Nonalcoholic fatty liver disease (NAFLD) is one of the most common liver diseases in affluent countries. Accurate noninvasive tests for liver injury are urgently needed. The aim of this study was to evaluate the accuracy of transient elastography for the diagnosis of fibrosis and cirrhosis in patients with NAFLD and to study factors associated with discordance between transient elastography and histology. Two hundred forty-six consecutive patients from two ethnic groups had successful liver stiffness measurement and satisfactory liver biopsy specimens. The area under the receiver-operating characteristics curve (AUROC) of transient elastography for F3 or higher and F4 disease was 0.93 and 0.95, respectively, and was significantly higher than that of the aspartate aminotransferase-to-alanine aminotransferase ratio, aspartate aminotransferase-to-platelet ratio index, FIB-4, BARD, and NAFLD fibrosis scores (AUROC ranged from 0.62 to 0.81, P < 0.05 for all comparisons). At a cutoff value of 7.9 kPa, the sensitivity, specificity, and positive and negative predictive values for F3 or greater disease were 91%, 75%, 52%, and 97%, respectively. Liver stiffness was not affected by hepatic steatosis, necroinflammation, or body mass index. Discordance of at least two stages between transient elastography and histology was observed in 33 (13.4%) patients. By multivariate analysis, liver biopsy length less than 20 mm and F0-2 disease were associated with discordance.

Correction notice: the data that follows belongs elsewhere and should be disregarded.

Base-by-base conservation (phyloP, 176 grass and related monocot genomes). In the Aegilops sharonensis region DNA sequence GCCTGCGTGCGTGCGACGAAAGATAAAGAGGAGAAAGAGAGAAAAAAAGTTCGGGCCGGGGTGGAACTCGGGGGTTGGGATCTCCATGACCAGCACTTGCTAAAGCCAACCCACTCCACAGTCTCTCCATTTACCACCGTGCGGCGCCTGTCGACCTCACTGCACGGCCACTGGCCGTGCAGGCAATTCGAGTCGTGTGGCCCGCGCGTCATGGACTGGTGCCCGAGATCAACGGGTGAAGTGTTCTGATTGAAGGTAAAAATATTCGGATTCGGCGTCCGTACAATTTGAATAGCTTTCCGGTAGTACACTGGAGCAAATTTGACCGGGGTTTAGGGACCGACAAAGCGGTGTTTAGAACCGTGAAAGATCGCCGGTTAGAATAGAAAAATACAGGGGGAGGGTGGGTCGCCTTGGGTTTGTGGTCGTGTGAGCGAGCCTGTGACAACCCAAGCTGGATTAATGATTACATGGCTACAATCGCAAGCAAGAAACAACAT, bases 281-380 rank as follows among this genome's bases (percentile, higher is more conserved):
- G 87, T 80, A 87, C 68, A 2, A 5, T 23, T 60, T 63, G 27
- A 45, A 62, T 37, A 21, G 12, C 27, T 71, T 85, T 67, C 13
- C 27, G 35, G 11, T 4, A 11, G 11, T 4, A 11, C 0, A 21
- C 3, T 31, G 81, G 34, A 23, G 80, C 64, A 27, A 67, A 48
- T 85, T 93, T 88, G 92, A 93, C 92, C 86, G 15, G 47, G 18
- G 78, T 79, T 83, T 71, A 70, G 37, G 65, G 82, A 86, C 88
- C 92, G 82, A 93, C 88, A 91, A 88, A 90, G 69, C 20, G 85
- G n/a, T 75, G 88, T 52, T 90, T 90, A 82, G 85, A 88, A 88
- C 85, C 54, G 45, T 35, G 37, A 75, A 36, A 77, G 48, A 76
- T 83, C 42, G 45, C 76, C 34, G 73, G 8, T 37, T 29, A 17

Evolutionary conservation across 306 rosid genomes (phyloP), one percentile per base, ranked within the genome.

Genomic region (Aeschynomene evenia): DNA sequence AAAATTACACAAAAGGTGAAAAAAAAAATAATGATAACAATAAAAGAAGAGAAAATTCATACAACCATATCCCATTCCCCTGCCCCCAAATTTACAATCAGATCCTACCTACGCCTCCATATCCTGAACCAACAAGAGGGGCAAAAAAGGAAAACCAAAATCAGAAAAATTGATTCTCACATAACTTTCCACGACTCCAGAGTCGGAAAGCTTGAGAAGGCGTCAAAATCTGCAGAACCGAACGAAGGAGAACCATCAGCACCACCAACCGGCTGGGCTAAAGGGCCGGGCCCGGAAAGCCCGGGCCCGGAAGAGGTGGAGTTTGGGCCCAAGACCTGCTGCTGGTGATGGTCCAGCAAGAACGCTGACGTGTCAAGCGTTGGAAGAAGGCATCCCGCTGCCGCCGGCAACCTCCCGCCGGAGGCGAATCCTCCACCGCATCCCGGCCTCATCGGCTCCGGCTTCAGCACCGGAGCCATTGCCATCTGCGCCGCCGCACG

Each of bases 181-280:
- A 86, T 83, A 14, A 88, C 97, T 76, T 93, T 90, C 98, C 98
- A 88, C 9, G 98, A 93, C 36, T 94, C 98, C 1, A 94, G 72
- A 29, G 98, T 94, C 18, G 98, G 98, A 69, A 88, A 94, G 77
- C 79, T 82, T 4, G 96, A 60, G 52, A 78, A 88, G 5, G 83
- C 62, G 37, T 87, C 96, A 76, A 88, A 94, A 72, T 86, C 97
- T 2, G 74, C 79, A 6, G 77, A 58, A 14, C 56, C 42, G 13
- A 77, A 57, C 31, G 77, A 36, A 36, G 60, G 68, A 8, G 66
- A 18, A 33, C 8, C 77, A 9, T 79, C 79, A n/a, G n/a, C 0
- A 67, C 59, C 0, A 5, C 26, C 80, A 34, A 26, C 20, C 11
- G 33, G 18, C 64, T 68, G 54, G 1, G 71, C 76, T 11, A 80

Conclusion: Transient elastography is accurate in most NAFLD patients. Unsatisfactory liver biopsy specimens rather than transient elastography technique account for most cases of discordance. With high negative predictive value and modest positive predictive value, transient elastography is useful as a screening test to exclude advanced fibrosis. Liver biopsy may be considered in NAFLD patients with liver stiffness of at least 7.9 kPa.